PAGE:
1794 DTH10C Half Dime, Judd-15, Pollock-19, R.8, MS64 Brow...Click the image to load the highest resolution version.
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1794 Half Dime Pattern in Copper
1794 DTH10C Half Dime, Judd-15, Pollock-19, R.8, MS64 Brown
PCGS. Ex: Simpson. In his important series reference, United
States Patterns and Related Issues, Andrew Pollock divided the
earlier Judd-15 pattern designation into two sub-varieties,
Pollock-19 and 20. Pollock-19 was struck from the same dies used to
strike regular-issue 1794 half dimes of the V-3, LM-3 variety,
while Pollock-20 employed the dies used to strike the V-4, LM-4
variety of that date. Both Pollock varieties were struck in copper,
with a reeded edge. The present coin represents the Pollock-19
variety, with the date positioned closer to the bust. Only two
examples of Pollock-19 are known to numismatists today, and this
coin is by far the finest.
Judd-15, Pollock-19, MS64 Brown
Finest of Two Known
Both Pollock-19 and 20 are true trial pieces, struck to test the half dime dies before regular-issue production began. Since the 1794-dated half dimes were all delivered on March 30, 1795, Pollock-19 was probably struck early in 1795. The earliest lot description of a Pollock-19 was probably lot 2438 of the Joseph Mickley Collection (W. Elliot Woodward, 10/1867):
"Pattern mill, or tenth of a cent. 1794, copper, struck from the dies of the 1794 Half Dime, fine and excessively rare, possibly unique."
Of course, Woodward was wrong about the denomination of this piece, possibly thinking it was related to the cent because of its copper composition. When R.C. Davis published his seminal work on patterns in a series of articles in the Coin Collector's Journal from 1885 through 1887, he mistakenly followed Woodward's lead in calling this coin "1/10th of a cent." On another note, there is actually nothing in Woodward's description of the coin to differentiate between the Pollock-19 and 20 varieties, but in his Comprehensive Catalog and Encyclopedia of United States Coins, Don Taxay notes the Mickley coin was struck from the "Val. 3" dies, tentatively identifying it as a Pollock-19.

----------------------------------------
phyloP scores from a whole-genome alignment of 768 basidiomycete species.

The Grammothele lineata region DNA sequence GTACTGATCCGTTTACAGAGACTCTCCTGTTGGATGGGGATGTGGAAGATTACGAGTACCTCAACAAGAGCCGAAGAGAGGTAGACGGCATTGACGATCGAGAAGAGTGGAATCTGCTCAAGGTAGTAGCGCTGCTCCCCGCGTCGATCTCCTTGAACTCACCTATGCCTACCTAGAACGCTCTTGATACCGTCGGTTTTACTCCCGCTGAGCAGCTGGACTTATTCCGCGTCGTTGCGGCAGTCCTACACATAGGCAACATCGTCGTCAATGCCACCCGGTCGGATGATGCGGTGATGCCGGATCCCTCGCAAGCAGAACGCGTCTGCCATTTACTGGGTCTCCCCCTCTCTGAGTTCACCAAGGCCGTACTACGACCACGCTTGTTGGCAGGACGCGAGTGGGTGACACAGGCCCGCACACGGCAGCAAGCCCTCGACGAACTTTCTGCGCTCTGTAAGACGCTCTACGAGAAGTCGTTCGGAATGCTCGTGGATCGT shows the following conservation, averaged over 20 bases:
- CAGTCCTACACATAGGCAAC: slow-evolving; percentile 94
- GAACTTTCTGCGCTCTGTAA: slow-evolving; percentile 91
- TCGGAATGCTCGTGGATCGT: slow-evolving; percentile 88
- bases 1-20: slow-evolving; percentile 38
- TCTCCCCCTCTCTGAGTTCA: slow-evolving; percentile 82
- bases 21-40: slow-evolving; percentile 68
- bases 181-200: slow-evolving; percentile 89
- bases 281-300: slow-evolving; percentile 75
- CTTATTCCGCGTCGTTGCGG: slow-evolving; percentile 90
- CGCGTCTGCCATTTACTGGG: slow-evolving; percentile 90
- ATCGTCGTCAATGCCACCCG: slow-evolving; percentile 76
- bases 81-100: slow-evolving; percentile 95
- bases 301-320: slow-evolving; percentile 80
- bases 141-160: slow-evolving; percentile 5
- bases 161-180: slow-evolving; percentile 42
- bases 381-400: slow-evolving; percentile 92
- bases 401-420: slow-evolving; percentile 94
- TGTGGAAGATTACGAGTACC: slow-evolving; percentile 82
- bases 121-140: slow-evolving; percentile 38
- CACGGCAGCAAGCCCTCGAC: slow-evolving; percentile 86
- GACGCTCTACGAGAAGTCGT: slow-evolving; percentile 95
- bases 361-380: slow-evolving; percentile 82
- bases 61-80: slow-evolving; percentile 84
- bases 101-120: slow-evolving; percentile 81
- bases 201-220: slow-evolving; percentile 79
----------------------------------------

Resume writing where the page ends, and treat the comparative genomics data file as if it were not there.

The coin offered here is a spectacular Choice example, with well-preserved chocolate-brown surfaces that show a few highlights of olive around the devices. Hints of original mint luster shine through the patina. A long lint mark across Liberty's jaw serves as a useful pedigree marker. The design elements are boldly rendered and an impression of a portion of the reverse wreath is evident between Liberty's forehead and star 10, identifying this piece as a flip-over double strike error. The overall presentation is most attractive for this extremely rare early pattern. We expect intense competition from series specialists when this lot is called.
Roster of Judd-15, Pollock-19 Patterns
The following roster was expanded from information provided by USPatterns.com.
1. MS64 Brown PCGS. William H. Woodin; Waldo C. Newcomer; Major Lenox Lohr; Robert Batchelder; River Oaks (Bowers and Ruddy, 11/1976), lot 936; Public Auction Sale (Stack's, 1/1987), lot 511; Red Bank Collection (American Numismatic Rarities, 12/2003), lot 278; Southern Collection; Simpson Collection. The Adams-Woodin, Judd, and USPatterns.com plate coin. The present coin.
2. AU55 NGC. Auction '85 (Stack's, 7/1985), lot 1595; David Queller; Lemus Collection (Heritage, 1/2009), lot 1503.
A. Matthew Stickney Collection (Henry Chapman, 6/1907), lot 447; Chapman; possibly number 1 above, per Don Taxay.
B. Joseph Mickley; Mickley Collection (Woodward, 10/1867), lot 2138; Col. Mendes I. Cohen; Cohen Collection (Cogan, 10/1875), lot 384; Jules Fonrobert; Die Jules Fonrobert Sammlung (Adolph Weyl, 2/1878). Possibly number 2 above, if Don Taxay was correct about this coin being Pollock-19 (not Pollock-20).
Coin Index Numbers: (NGC ID# 294P, PCGS# 11042)
Learn more at the Newman Numismatic Portal at Washington University in St. Louis.
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